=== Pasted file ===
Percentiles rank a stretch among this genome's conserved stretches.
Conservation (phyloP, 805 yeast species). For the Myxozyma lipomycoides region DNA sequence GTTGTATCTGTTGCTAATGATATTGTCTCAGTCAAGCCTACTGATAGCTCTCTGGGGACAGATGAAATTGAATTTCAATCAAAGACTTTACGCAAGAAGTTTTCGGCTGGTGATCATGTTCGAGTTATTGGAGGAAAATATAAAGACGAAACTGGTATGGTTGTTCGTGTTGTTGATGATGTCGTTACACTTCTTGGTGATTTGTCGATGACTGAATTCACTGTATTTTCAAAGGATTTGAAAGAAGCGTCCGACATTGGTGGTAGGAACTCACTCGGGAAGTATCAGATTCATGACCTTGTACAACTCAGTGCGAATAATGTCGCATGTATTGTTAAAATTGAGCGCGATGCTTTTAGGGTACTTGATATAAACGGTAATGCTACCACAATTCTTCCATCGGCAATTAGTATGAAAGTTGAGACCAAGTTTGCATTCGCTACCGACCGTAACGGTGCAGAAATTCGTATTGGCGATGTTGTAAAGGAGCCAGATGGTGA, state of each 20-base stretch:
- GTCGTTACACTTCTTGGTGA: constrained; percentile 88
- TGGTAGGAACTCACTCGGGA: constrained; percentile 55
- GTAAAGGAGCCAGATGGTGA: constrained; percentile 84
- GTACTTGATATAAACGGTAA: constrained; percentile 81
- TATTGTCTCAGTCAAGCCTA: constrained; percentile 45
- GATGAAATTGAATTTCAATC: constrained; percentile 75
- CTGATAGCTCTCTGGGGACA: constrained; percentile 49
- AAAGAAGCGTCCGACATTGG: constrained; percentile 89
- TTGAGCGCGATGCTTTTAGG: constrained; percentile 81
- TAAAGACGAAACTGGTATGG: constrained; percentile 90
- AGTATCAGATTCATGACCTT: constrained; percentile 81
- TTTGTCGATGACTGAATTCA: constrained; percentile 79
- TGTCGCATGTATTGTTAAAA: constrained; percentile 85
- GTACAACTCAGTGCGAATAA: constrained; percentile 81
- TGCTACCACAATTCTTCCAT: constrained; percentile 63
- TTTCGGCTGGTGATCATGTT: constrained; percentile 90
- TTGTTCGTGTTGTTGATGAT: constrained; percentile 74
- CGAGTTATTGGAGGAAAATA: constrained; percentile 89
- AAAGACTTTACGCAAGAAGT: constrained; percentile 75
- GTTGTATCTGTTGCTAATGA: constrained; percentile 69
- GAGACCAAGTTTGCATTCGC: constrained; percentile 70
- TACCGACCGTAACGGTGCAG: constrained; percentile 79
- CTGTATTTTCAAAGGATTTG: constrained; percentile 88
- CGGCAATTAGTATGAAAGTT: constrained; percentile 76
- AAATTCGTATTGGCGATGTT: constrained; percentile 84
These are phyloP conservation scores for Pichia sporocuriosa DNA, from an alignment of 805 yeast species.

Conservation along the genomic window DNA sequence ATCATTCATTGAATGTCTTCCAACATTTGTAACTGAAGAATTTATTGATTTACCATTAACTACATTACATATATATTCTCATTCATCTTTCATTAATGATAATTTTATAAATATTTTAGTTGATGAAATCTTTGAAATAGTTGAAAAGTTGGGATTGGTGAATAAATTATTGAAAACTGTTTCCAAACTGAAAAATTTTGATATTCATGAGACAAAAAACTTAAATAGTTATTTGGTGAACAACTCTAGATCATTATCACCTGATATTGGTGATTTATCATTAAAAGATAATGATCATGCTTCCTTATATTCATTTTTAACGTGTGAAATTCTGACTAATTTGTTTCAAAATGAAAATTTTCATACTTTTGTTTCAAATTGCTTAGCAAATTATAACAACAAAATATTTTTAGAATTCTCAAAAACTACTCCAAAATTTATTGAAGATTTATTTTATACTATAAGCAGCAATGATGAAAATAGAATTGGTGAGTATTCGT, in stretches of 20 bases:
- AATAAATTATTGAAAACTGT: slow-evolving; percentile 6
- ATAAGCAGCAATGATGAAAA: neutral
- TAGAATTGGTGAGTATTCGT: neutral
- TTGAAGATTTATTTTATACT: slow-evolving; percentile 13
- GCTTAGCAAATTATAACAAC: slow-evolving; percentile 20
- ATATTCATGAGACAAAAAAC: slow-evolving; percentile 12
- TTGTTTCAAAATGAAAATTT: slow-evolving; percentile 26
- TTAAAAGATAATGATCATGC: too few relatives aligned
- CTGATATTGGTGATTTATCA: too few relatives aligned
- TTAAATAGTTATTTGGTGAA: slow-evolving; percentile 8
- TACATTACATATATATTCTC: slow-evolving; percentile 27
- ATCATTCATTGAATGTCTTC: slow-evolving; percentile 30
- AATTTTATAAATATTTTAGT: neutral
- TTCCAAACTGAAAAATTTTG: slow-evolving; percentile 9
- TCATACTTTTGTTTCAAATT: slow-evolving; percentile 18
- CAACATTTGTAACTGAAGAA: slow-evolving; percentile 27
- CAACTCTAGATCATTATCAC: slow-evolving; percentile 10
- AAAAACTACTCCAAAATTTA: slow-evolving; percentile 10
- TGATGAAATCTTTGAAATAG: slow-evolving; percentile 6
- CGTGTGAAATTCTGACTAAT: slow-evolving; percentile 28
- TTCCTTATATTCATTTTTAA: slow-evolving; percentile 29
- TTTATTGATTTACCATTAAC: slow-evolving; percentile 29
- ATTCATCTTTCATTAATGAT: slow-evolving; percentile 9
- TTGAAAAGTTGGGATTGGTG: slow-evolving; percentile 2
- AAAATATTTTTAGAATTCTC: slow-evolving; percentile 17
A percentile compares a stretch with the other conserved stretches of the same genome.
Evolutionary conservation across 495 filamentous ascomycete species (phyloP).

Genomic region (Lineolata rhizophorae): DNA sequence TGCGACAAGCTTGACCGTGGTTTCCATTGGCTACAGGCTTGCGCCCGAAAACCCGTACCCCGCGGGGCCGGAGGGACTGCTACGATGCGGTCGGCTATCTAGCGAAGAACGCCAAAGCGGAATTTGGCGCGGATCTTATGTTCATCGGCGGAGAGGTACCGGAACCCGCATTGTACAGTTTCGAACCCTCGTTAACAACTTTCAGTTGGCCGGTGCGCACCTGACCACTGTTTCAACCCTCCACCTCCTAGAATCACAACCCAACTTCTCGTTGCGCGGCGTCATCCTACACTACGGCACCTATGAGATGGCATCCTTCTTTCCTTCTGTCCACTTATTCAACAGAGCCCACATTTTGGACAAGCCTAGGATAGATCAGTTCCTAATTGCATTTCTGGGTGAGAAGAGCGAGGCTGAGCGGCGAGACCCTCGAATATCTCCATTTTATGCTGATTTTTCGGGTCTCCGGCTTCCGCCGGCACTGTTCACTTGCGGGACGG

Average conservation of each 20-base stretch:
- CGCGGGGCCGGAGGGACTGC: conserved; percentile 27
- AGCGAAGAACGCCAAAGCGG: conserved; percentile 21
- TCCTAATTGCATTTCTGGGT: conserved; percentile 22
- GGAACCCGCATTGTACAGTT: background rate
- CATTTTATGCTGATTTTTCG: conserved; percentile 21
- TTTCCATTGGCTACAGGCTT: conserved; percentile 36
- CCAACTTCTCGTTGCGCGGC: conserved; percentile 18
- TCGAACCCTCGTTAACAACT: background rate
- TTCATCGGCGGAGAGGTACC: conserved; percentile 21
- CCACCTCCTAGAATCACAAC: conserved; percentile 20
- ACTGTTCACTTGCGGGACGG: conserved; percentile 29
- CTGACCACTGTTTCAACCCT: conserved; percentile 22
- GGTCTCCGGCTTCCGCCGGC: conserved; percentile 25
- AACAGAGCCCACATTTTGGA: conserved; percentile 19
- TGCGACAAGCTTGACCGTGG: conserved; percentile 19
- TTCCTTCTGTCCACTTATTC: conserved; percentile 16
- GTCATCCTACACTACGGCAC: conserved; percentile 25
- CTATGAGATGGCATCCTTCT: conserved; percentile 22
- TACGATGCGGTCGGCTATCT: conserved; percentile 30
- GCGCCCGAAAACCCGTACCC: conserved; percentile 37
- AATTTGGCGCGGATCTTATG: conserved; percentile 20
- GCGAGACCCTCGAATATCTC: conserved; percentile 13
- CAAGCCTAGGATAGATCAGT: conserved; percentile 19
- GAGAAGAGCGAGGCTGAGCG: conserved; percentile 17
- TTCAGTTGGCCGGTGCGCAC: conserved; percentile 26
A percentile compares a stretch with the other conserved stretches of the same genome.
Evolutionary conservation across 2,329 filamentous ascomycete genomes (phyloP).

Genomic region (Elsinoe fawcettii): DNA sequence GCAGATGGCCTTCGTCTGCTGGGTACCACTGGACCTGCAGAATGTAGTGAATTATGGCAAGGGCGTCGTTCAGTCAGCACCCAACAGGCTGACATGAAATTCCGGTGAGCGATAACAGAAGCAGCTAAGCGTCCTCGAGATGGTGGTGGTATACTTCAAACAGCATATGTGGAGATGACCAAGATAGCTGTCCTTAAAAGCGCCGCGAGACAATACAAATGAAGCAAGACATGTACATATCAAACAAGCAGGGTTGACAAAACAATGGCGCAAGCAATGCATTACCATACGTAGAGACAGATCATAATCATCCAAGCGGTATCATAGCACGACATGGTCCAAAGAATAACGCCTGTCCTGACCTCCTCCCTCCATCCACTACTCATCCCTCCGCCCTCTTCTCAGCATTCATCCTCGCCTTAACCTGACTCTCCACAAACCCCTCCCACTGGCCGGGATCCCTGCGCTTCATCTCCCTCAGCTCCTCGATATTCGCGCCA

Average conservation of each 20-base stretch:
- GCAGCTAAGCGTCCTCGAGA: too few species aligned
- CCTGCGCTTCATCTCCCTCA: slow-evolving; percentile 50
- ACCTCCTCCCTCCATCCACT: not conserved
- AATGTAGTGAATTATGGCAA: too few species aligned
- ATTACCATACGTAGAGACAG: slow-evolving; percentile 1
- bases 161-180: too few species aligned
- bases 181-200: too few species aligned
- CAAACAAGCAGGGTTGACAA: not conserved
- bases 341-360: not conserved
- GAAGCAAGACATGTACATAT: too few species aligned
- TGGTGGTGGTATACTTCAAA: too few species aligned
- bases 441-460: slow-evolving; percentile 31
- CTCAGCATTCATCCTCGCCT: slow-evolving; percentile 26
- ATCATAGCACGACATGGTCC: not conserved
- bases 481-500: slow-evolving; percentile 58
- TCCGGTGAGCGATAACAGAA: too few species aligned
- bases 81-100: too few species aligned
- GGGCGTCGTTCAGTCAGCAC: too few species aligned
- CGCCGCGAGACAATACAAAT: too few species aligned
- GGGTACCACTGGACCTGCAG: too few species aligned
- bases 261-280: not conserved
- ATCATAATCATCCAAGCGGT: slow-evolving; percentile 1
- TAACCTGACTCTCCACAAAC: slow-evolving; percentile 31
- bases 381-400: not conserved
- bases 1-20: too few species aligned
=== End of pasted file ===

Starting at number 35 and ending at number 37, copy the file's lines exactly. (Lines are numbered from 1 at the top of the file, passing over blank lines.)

- ATATTCATGAGACAAAAAAC: slow-evolving; percentile 12
- TTGTTTCAAAATGAAAATTT: slow-evolving; percentile 26
- TTAAAAGATAATGATCATGC: too few relatives aligned